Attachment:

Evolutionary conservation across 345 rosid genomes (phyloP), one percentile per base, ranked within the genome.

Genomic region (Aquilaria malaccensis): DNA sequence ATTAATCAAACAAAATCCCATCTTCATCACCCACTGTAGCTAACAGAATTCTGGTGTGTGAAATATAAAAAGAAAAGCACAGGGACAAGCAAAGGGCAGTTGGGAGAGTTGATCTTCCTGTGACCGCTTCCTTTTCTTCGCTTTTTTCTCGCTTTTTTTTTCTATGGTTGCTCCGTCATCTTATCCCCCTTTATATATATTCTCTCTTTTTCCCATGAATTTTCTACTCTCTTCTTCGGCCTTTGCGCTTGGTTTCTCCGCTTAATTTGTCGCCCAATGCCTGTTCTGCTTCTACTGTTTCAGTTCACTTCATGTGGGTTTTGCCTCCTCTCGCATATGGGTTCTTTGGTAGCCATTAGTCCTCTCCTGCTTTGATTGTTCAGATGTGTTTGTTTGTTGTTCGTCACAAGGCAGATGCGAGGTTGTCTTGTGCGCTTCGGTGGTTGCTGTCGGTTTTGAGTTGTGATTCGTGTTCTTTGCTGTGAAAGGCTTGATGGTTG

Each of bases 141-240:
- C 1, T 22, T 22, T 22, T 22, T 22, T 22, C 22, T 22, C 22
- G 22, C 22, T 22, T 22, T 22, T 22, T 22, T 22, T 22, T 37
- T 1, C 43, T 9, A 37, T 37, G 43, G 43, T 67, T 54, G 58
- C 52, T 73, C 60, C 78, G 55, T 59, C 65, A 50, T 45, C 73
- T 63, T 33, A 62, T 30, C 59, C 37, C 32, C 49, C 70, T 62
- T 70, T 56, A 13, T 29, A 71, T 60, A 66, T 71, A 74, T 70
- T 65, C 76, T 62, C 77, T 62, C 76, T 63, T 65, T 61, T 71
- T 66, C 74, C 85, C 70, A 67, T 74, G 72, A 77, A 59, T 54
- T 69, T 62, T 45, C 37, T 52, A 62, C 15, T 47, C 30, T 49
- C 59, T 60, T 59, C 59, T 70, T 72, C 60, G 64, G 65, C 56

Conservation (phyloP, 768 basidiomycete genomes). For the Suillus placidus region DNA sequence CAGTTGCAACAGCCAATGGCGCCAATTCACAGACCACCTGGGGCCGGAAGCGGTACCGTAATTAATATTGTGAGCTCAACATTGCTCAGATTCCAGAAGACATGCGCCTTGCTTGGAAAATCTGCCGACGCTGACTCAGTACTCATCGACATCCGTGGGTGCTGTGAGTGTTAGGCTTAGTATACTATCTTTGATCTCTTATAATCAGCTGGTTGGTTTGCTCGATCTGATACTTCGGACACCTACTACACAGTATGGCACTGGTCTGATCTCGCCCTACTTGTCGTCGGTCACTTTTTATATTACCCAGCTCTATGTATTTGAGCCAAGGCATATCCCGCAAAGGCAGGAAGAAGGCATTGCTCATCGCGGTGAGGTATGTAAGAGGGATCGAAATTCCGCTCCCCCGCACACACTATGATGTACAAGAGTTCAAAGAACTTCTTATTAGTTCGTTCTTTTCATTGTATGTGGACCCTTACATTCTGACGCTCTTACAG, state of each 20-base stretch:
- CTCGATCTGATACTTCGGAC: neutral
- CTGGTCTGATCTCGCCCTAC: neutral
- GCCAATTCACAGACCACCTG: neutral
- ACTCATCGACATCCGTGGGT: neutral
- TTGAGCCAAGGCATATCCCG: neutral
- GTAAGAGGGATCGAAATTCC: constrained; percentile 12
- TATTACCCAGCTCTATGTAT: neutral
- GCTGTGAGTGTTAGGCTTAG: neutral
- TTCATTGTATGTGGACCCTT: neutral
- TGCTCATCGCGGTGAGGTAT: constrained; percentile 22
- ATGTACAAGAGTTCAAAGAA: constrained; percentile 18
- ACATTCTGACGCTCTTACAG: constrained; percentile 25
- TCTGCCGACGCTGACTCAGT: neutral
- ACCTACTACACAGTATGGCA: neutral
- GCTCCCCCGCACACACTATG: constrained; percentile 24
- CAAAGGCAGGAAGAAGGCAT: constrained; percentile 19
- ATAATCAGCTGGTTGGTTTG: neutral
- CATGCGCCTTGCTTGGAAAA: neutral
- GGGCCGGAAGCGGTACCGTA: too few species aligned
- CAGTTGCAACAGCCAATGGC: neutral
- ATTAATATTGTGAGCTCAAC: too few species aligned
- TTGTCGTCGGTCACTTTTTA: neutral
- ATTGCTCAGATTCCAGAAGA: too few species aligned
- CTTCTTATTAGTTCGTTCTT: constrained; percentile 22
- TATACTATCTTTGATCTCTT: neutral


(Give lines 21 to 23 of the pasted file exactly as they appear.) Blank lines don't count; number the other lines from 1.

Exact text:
- TATTACCCAGCTCTATGTAT: neutral
- GCTGTGAGTGTTAGGCTTAG: neutral
- TTCATTGTATGTGGACCCTT: neutral